Deep-fried Pork Cutlet with Cheese is a very popular dish in Asia. There are varies ways of preparing or serving this dish across different countries or regions. Tonkatsu is a widely known Japanese version of this dish. The breaded and deep-fried pork cutlet is typically served with raw shredded cabbage and tonkatsu sauce in Japan.
About this recipe
This deep-fried pork cutlet recipe I am going to share is slightly different than the traditional Japanese tonkatsu. The pork loin has a cheese filling in the middle, the cheese melts after deep-frying and adds another layer of flavor to the pork. When you take a bite, you hit the crispy breading on the outside, then tender pork meat and finally the gooey melted cheese. Very satisfying!
To make this dish, we’ll need a thick cut of pork loin (at least half-inch thick). Thicker pork cuts will retain moisture better and less easily to be over-cooked.
To fill the pork loin with cheese, it needs to be cut crosswise (also called butterfly). Laying the pork loin on a cutting board, holding the knife parallel to the board. Place the non-dominant hand on top of the pork, while carefully slice the pork in half along its length by cutting between your hand and the cutting board. Remember to stop when it’s almost to the other edge to make sure it’s not cut all the way through.
After “unfolding” the pork, I seasoned the meat with salt, pepper and cooking wine. And placed half a slice American slice on both sides. American slice has a low melting point, it’s flavor complement well with the pork meat. But it’s okay to substitute with a different type of cheese.
Tips to make deep-fried pork cutlet at home
There are a few simple tricks we can do to make tender on the inside and crispy on the outside deep-fried pork cutlet at home!
Tip No.1: Pound the meat
Pounding helps to soften the meat by breaking up the connective tissues, and make it extra tender. No meat mallet? Don’t sweat! Many common household items can help. For example, a rolling pin, a cast iron pan or even a heavy dictionary. Just remember to place a piece of plastic wrap between the pork and the tool to avoid direct contact. For me, I used the back of my knife.
Tip No.2: Double fry
Double fry is a “secret weapon” a lot of the chefs use to make fried food crispy. Frying the pork loin not just once, but twice at a higher temperature; helps to get the perfect crust on the outside.
For a simple and quick meal, I like to add vegetable such as broccoli to this dish and serve it with rice. To make enjoying easier, the pork cutlet is usually cut into 1-inch thick slices before serving.
I hope you enjoy making this deep-fried pork cutlet with cheese. If you like this recipe, please leave a rating and share it with your friends!
- 2 boneless pork loins (at least half-inch thick)
- 2 American slices, slice them in halves
- ½ teaspoon salt
- ½ teaspoon ground black pepper
- 2 tablespoons cooking wine
- 1 cup flour
- 1 cup panko bread crumbs
- 2 eggs, beaten
- Depp Frying:
- a medium pot peanut oil
- Cut the pork loins crosswise by laying them on a cutting board, holding the knife parallel to the board. Place the non-dominant hand on top of the pork, while carefully slice the pork in half along its length by cutting between your hand and the cutting board. Stop when it's almost to the other edge.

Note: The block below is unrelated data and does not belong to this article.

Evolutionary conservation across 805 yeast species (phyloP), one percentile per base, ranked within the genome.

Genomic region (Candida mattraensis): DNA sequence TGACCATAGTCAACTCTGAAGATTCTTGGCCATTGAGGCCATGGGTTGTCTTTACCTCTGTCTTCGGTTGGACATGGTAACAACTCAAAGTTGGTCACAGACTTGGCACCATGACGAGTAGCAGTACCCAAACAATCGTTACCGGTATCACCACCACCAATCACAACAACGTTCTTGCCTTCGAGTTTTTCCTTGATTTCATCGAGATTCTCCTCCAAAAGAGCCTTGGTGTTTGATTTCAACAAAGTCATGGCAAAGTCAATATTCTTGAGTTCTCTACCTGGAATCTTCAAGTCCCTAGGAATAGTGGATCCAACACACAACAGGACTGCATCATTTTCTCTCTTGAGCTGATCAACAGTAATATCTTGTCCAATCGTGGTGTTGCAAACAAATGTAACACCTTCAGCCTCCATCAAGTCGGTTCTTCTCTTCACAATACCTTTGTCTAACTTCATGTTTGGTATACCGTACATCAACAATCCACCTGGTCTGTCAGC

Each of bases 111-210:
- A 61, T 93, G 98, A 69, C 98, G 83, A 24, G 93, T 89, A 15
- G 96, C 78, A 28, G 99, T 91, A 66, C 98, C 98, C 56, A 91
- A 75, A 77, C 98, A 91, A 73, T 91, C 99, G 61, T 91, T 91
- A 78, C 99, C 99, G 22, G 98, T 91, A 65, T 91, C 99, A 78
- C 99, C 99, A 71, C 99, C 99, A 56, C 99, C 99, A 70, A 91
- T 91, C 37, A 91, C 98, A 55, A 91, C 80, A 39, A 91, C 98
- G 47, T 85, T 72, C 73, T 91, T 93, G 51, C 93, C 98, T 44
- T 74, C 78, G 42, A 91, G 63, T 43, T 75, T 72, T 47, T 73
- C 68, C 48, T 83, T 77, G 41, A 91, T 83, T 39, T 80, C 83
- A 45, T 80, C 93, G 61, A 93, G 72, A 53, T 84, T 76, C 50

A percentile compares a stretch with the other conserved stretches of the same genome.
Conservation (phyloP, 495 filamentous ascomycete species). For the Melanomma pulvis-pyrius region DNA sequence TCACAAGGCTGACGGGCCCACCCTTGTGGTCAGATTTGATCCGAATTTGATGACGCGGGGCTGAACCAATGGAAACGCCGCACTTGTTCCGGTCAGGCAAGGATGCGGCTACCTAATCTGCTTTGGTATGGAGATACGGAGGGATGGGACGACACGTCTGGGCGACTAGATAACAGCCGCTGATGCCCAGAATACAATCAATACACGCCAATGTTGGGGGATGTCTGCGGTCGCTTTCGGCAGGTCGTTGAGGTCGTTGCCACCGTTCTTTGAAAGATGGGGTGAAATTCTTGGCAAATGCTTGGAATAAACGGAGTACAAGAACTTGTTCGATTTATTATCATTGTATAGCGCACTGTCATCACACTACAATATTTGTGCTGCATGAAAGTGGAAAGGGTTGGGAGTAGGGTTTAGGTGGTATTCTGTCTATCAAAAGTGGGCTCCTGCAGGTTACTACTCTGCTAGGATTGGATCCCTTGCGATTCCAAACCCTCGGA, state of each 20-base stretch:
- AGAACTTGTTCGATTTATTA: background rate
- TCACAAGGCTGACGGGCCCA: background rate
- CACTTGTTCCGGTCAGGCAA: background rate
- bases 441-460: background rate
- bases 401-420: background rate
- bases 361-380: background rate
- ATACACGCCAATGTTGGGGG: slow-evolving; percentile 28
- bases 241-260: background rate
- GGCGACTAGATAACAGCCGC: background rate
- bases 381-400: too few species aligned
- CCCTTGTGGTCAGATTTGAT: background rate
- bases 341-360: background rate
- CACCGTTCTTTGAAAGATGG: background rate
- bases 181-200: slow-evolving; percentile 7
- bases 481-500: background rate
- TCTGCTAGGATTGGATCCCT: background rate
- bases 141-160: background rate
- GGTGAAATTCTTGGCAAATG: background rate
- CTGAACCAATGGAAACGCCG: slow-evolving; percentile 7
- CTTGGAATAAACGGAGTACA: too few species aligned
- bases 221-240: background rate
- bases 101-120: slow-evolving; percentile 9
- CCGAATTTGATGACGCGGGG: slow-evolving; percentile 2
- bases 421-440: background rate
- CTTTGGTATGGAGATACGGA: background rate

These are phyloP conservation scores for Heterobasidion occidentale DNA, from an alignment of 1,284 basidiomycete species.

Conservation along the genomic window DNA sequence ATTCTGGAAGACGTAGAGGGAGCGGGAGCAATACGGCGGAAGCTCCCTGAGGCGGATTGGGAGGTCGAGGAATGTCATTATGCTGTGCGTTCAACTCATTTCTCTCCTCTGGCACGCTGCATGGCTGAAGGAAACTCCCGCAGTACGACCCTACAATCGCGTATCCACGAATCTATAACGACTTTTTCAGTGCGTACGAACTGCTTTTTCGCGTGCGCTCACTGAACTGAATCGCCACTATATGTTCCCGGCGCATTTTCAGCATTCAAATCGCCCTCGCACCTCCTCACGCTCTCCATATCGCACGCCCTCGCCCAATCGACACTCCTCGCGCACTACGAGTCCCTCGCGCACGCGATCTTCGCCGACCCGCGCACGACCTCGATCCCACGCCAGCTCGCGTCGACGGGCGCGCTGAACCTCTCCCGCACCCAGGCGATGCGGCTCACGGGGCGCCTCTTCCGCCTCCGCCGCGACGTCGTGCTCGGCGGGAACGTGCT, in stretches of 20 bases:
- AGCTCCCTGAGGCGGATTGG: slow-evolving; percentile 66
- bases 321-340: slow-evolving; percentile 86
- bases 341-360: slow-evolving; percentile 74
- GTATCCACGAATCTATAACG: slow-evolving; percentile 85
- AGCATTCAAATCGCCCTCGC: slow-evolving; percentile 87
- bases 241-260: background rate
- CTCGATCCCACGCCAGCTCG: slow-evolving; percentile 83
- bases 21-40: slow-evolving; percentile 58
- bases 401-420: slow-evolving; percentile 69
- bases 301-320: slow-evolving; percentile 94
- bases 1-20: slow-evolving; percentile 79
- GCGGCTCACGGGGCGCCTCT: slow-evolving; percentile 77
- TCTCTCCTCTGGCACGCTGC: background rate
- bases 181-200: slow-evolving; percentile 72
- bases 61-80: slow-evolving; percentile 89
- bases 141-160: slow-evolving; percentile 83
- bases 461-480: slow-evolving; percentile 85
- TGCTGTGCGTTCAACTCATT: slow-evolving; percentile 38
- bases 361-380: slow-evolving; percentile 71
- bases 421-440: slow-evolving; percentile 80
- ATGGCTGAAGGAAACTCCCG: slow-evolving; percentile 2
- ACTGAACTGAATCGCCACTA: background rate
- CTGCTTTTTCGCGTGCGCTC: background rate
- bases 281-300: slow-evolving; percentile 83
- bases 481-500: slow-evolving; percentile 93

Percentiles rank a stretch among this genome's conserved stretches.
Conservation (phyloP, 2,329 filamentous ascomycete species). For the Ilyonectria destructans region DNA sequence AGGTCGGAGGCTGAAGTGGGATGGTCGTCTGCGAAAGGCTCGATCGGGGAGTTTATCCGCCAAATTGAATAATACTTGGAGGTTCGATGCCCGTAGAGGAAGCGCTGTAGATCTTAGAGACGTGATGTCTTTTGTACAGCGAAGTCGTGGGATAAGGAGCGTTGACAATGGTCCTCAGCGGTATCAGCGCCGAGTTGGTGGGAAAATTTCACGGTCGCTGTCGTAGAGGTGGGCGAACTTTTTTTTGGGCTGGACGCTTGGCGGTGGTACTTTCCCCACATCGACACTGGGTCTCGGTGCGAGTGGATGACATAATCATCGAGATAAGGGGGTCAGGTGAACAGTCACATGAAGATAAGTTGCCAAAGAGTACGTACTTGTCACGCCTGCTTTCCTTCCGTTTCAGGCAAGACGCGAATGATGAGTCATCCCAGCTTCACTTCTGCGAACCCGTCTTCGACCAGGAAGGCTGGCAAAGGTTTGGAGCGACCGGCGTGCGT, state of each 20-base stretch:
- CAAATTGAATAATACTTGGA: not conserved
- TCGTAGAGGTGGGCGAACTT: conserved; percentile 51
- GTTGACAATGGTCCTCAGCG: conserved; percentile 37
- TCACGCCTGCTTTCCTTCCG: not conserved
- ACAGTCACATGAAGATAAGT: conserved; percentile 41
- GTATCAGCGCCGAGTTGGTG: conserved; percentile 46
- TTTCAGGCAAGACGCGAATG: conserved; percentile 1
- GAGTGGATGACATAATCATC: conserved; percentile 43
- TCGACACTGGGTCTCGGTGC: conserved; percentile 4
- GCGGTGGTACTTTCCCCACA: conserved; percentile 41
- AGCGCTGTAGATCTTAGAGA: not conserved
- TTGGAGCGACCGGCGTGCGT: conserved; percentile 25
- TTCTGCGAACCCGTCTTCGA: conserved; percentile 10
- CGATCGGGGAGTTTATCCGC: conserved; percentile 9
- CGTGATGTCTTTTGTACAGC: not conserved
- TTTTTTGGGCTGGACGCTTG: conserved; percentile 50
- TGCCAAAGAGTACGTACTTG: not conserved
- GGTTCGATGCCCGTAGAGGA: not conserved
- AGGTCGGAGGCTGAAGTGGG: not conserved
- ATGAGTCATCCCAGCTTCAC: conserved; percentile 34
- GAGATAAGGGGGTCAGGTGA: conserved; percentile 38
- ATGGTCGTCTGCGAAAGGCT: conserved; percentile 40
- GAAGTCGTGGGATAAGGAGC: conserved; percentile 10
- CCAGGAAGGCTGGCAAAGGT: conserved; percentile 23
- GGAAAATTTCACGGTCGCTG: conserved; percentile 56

- Open the cut meat and lay flat, place a piece of plastic wrap on top and pound the meat with a mallet.
- Season the unfold-side with salt, black pepper and cooking wine for 15 minutes and place half slice of American slice on each side.
- Carefully fold the pork and mold the meat back into shape with your hands.
- Dredge each filled pork loin in flour and shake off any excess flour.
- Dip into eggs and then coat with Panko bread crumbs.
- Heat oil in a pot until the oil reaches 350 degrees F (180 degrees C). If you don't have a thermometer, to test if the oil is ready, insert a wooden spoon or a chopstick into the oil, if the oil bubbles around the stick, it's ready for frying (make sure it doesn't go over 375 degrees, otherwise it will burn)
- Gently slide the pork into the oil and fry 2 minutes on each side until golden brown.
- Remove the pork with kitchen tongs, and drain on a paper towel-lined plate, let sit for 3-4 minutes.
- Scoop up fried crumbs in the oil with a mesh strainer while waiting. You can also blanch some vegetable to add to the dish later.
- Bring the the oil back to 350 degrees F and deep fry for 30 seconds each side.
- Remove the pork from oil and drain on a new paper tower.
- Cut into 1-inch thick slices, transfer to a plate and serve hot.
- I add blanched broccoli on the side, ketchup on top and served with rice to make it into a simple meal.
2. Japanese breadcrumbs, called panko, have large flakes rather than crumbs which lead to much crispier breading with a lighter texture.
3. Oils with higher smoke points such as peanut oil are ideal for deep frying.
4. The oil temperature is very important for deep frying, around 180 degrees F is ideal, too low, the food gets greasy, too high, the food will burn.
Holy delicious. You had me at deep-fried with cheese, but the more I look at this the more obsessed I become! Gotta try this soon!
So at what point are you pounding the pork in this recipe?
After making a butterfly cut of the pork, I pounded the pork loin to make them more tender, hope this helps 🙂